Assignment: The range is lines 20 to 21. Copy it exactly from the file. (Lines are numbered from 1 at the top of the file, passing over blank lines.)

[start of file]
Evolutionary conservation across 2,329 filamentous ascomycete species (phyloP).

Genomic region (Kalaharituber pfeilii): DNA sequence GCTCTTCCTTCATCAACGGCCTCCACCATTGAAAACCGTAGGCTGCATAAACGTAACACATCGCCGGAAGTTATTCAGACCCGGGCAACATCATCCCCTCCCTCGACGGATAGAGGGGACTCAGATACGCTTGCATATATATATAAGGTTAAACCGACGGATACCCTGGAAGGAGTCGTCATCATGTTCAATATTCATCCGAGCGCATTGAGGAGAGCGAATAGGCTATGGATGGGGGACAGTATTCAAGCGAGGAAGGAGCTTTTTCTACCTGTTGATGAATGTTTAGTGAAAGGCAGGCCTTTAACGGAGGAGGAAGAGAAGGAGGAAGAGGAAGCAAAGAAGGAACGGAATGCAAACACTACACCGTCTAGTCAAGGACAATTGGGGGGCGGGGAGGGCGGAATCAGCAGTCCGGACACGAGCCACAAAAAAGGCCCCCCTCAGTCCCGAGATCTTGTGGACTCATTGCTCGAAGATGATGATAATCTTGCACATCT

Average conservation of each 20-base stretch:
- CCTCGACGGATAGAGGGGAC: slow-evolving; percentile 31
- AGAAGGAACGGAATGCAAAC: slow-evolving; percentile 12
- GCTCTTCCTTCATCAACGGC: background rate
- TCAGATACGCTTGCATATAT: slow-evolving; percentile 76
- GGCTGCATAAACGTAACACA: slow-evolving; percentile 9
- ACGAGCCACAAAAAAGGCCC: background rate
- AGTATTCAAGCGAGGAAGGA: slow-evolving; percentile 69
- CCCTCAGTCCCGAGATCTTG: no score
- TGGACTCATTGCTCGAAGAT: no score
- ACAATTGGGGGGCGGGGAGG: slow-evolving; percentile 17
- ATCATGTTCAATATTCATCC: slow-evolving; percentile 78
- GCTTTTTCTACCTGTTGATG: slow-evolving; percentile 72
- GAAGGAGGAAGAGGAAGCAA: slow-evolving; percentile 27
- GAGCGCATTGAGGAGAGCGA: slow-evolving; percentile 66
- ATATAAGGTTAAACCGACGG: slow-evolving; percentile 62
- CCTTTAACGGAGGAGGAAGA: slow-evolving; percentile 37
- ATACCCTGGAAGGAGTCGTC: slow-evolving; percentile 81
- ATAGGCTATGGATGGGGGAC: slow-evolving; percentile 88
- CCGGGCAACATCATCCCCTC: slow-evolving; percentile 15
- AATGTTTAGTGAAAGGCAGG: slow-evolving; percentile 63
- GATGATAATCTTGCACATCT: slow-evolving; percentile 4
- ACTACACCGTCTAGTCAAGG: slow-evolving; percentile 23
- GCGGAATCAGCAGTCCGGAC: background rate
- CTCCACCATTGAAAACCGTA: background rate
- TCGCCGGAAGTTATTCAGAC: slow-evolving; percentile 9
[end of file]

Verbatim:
- ATACCCTGGAAGGAGTCGTC: slow-evolving; percentile 81
- ATAGGCTATGGATGGGGGAC: slow-evolving; percentile 88